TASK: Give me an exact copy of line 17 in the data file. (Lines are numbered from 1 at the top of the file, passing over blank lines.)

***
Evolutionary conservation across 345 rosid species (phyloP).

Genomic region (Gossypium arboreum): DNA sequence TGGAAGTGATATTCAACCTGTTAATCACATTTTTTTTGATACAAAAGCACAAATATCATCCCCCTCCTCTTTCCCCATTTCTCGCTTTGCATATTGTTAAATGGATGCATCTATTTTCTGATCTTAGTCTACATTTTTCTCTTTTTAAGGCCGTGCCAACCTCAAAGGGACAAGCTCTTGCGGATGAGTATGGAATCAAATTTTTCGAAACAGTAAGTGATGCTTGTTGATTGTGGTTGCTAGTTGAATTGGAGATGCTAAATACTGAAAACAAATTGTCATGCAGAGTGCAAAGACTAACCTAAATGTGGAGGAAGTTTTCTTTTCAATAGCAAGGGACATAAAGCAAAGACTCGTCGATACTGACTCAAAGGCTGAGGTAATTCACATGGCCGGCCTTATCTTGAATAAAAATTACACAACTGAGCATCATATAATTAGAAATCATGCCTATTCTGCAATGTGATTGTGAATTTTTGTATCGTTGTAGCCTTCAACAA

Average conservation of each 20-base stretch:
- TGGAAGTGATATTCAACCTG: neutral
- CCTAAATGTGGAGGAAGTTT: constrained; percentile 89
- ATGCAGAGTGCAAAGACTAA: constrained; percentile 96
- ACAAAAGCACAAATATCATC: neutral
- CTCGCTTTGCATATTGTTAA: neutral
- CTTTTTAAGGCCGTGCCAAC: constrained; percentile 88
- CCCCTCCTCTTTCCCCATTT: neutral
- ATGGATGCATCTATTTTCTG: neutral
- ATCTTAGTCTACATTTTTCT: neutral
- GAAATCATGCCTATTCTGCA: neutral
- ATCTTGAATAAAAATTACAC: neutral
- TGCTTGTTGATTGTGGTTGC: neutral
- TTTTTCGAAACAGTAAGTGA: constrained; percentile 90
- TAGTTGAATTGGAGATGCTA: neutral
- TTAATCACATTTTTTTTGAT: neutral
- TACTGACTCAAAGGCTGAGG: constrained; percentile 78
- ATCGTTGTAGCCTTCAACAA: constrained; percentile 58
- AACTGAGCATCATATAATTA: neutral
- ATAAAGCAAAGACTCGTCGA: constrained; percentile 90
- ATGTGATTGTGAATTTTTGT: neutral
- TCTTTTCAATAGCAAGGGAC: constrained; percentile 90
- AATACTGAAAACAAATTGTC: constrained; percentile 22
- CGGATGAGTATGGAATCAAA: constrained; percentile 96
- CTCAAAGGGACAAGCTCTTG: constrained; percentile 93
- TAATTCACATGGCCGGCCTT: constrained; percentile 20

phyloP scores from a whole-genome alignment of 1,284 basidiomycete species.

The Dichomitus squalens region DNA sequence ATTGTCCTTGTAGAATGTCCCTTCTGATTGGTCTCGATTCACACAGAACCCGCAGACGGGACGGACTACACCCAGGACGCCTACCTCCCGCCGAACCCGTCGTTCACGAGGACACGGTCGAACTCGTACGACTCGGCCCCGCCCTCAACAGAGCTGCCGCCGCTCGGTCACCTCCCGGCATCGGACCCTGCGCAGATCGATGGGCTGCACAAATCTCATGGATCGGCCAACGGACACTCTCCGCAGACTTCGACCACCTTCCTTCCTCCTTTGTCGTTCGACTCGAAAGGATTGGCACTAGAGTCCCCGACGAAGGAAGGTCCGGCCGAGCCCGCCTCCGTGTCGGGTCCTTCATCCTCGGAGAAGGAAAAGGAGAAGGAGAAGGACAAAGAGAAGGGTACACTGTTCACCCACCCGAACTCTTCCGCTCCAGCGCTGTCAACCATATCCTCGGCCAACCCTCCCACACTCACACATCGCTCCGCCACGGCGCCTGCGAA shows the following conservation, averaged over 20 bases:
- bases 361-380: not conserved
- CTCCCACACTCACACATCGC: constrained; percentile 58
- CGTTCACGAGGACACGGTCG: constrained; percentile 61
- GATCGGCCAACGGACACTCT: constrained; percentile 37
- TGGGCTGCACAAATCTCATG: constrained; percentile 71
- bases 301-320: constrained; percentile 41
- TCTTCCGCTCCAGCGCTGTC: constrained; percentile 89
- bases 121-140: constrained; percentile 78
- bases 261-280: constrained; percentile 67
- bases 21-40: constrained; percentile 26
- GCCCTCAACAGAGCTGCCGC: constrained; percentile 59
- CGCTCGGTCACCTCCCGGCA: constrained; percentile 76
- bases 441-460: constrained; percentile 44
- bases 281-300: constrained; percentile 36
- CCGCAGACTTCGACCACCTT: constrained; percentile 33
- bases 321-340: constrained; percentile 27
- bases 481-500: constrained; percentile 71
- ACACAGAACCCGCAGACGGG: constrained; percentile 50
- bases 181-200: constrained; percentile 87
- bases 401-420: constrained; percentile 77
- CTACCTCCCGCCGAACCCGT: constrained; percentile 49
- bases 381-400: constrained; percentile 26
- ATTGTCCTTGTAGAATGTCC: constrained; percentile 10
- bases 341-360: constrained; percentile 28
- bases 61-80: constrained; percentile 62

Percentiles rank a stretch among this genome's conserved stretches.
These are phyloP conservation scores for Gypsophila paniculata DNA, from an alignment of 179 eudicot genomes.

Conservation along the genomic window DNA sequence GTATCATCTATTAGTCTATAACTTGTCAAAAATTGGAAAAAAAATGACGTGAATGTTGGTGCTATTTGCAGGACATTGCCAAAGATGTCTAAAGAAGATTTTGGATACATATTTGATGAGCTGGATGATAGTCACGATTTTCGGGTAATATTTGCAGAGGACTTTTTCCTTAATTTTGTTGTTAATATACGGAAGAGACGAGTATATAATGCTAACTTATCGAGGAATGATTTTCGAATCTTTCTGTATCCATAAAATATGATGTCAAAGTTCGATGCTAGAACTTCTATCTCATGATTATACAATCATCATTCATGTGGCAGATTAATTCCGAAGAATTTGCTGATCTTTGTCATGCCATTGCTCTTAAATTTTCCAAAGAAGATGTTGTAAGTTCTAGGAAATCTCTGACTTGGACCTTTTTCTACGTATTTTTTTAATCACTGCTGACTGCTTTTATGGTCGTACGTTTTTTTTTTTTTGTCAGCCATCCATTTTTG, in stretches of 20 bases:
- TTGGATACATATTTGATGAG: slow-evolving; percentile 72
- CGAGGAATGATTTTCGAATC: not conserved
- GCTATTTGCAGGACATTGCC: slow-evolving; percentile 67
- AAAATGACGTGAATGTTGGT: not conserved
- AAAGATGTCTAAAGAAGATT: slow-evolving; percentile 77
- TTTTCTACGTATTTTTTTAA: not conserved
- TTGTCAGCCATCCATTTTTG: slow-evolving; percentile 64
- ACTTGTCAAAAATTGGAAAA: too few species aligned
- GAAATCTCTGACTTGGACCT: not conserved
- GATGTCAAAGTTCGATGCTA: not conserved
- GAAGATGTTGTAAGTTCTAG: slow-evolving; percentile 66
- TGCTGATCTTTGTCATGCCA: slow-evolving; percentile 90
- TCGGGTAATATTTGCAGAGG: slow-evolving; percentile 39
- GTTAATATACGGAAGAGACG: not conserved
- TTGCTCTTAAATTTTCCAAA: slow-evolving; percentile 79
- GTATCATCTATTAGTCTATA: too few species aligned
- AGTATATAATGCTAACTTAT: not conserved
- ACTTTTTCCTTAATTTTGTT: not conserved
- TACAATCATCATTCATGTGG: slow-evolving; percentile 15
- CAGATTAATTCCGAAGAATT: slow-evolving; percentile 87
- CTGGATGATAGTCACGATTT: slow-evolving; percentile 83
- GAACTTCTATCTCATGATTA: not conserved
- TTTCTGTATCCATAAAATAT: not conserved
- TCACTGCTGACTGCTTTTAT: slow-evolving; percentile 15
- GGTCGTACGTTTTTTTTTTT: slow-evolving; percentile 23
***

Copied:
- TAGTTGAATTGGAGATGCTA: neutral